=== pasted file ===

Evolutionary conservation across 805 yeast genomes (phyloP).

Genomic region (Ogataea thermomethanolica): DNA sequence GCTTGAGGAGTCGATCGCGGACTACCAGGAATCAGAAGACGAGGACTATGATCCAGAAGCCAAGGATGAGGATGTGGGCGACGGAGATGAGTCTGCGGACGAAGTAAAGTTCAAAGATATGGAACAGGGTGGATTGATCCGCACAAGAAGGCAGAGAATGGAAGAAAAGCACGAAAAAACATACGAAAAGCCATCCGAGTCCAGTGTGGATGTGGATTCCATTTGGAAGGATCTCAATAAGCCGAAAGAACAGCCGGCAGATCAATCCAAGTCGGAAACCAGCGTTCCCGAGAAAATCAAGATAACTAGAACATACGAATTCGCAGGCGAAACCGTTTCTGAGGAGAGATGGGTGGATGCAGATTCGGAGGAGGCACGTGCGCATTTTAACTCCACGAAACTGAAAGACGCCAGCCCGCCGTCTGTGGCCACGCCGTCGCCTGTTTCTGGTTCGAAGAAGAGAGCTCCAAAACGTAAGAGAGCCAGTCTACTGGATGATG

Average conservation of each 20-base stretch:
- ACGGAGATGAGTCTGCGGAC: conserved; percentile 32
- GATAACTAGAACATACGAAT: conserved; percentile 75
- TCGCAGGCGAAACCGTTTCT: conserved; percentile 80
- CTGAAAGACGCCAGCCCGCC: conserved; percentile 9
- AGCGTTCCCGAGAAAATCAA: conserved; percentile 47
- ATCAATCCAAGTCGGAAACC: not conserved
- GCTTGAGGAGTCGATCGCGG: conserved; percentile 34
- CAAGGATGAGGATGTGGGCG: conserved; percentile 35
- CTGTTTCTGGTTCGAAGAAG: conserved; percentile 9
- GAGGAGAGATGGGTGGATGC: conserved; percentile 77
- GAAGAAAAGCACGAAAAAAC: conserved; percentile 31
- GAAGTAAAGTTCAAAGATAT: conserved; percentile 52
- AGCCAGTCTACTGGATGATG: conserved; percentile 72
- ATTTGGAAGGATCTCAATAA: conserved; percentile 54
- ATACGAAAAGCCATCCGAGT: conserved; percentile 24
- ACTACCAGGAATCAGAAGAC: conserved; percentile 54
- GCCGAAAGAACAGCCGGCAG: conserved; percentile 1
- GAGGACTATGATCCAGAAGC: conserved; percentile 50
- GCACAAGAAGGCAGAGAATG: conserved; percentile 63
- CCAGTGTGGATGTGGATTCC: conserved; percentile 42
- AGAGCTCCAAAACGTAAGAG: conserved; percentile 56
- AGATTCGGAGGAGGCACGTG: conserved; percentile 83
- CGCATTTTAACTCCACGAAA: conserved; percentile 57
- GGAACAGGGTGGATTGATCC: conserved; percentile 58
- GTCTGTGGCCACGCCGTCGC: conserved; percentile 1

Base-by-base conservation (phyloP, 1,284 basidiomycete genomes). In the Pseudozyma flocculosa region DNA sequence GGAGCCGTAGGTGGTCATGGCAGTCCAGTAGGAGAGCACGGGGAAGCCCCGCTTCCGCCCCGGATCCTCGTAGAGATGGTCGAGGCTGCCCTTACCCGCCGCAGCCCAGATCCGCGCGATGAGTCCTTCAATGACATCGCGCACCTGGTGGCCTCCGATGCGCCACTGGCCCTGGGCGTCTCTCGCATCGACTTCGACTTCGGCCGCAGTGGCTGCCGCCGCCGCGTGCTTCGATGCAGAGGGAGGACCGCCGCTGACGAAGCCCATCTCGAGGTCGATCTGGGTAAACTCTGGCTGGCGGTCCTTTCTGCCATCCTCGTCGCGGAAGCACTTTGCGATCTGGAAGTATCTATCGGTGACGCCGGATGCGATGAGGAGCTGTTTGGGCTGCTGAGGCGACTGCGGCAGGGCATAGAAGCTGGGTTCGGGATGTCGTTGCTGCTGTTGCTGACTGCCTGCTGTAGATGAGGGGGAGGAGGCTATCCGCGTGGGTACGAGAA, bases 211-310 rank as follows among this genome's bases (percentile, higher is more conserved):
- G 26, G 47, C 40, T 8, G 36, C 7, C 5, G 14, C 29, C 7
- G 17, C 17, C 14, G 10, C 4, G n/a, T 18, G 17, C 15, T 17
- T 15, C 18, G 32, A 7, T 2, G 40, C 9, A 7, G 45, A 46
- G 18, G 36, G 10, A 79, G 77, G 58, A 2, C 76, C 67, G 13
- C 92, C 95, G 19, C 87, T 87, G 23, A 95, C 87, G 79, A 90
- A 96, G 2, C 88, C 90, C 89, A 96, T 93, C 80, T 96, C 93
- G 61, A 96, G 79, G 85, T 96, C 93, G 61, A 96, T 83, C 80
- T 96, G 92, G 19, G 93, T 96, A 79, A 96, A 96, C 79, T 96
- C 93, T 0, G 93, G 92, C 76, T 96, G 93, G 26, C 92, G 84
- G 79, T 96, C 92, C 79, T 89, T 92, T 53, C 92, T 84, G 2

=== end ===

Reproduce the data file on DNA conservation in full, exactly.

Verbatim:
Evolutionary conservation across 805 yeast genomes (phyloP).

Genomic region (Ogataea thermomethanolica): DNA sequence GCTTGAGGAGTCGATCGCGGACTACCAGGAATCAGAAGACGAGGACTATGATCCAGAAGCCAAGGATGAGGATGTGGGCGACGGAGATGAGTCTGCGGACGAAGTAAAGTTCAAAGATATGGAACAGGGTGGATTGATCCGCACAAGAAGGCAGAGAATGGAAGAAAAGCACGAAAAAACATACGAAAAGCCATCCGAGTCCAGTGTGGATGTGGATTCCATTTGGAAGGATCTCAATAAGCCGAAAGAACAGCCGGCAGATCAATCCAAGTCGGAAACCAGCGTTCCCGAGAAAATCAAGATAACTAGAACATACGAATTCGCAGGCGAAACCGTTTCTGAGGAGAGATGGGTGGATGCAGATTCGGAGGAGGCACGTGCGCATTTTAACTCCACGAAACTGAAAGACGCCAGCCCGCCGTCTGTGGCCACGCCGTCGCCTGTTTCTGGTTCGAAGAAGAGAGCTCCAAAACGTAAGAGAGCCAGTCTACTGGATGATG

Average conservation of each 20-base stretch:
- ACGGAGATGAGTCTGCGGAC: conserved; percentile 32
- GATAACTAGAACATACGAAT: conserved; percentile 75
- TCGCAGGCGAAACCGTTTCT: conserved; percentile 80
- CTGAAAGACGCCAGCCCGCC: conserved; percentile 9
- AGCGTTCCCGAGAAAATCAA: conserved; percentile 47
- ATCAATCCAAGTCGGAAACC: not conserved
- GCTTGAGGAGTCGATCGCGG: conserved; percentile 34
- CAAGGATGAGGATGTGGGCG: conserved; percentile 35
- CTGTTTCTGGTTCGAAGAAG: conserved; percentile 9
- GAGGAGAGATGGGTGGATGC: conserved; percentile 77
- GAAGAAAAGCACGAAAAAAC: conserved; percentile 31
- GAAGTAAAGTTCAAAGATAT: conserved; percentile 52
- AGCCAGTCTACTGGATGATG: conserved; percentile 72
- ATTTGGAAGGATCTCAATAA: conserved; percentile 54
- ATACGAAAAGCCATCCGAGT: conserved; percentile 24
- ACTACCAGGAATCAGAAGAC: conserved; percentile 54
- GCCGAAAGAACAGCCGGCAG: conserved; percentile 1
- GAGGACTATGATCCAGAAGC: conserved; percentile 50
- GCACAAGAAGGCAGAGAATG: conserved; percentile 63
- CCAGTGTGGATGTGGATTCC: conserved; percentile 42
- AGAGCTCCAAAACGTAAGAG: conserved; percentile 56
- AGATTCGGAGGAGGCACGTG: conserved; percentile 83
- CGCATTTTAACTCCACGAAA: conserved; percentile 57
- GGAACAGGGTGGATTGATCC: conserved; percentile 58
- GTCTGTGGCCACGCCGTCGC: conserved; percentile 1

Base-by-base conservation (phyloP, 1,284 basidiomycete genomes). In the Pseudozyma flocculosa region DNA sequence GGAGCCGTAGGTGGTCATGGCAGTCCAGTAGGAGAGCACGGGGAAGCCCCGCTTCCGCCCCGGATCCTCGTAGAGATGGTCGAGGCTGCCCTTACCCGCCGCAGCCCAGATCCGCGCGATGAGTCCTTCAATGACATCGCGCACCTGGTGGCCTCCGATGCGCCACTGGCCCTGGGCGTCTCTCGCATCGACTTCGACTTCGGCCGCAGTGGCTGCCGCCGCCGCGTGCTTCGATGCAGAGGGAGGACCGCCGCTGACGAAGCCCATCTCGAGGTCGATCTGGGTAAACTCTGGCTGGCGGTCCTTTCTGCCATCCTCGTCGCGGAAGCACTTTGCGATCTGGAAGTATCTATCGGTGACGCCGGATGCGATGAGGAGCTGTTTGGGCTGCTGAGGCGACTGCGGCAGGGCATAGAAGCTGGGTTCGGGATGTCGTTGCTGCTGTTGCTGACTGCCTGCTGTAGATGAGGGGGAGGAGGCTATCCGCGTGGGTACGAGAA, bases 211-310 rank as follows among this genome's bases (percentile, higher is more conserved):
- G 26, G 47, C 40, T 8, G 36, C 7, C 5, G 14, C 29, C 7
- G 17, C 17, C 14, G 10, C 4, G n/a, T 18, G 17, C 15, T 17
- T 15, C 18, G 32, A 7, T 2, G 40, C 9, A 7, G 45, A 46
- G 18, G 36, G 10, A 79, G 77, G 58, A 2, C 76, C 67, G 13
- C 92, C 95, G 19, C 87, T 87, G 23, A 95, C 87, G 79, A 90
- A 96, G 2, C 88, C 90, C 89, A 96, T 93, C 80, T 96, C 93
- G 61, A 96, G 79, G 85, T 96, C 93, G 61, A 96, T 83, C 80
- T 96, G 92, G 19, G 93, T 96, A 79, A 96, A 96, C 79, T 96
- C 93, T 0, G 93, G 92, C 76, T 96, G 93, G 26, C 92, G 84
- G 79, T 96, C 92, C 79, T 89, T 92, T 53, C 92, T 84, G 2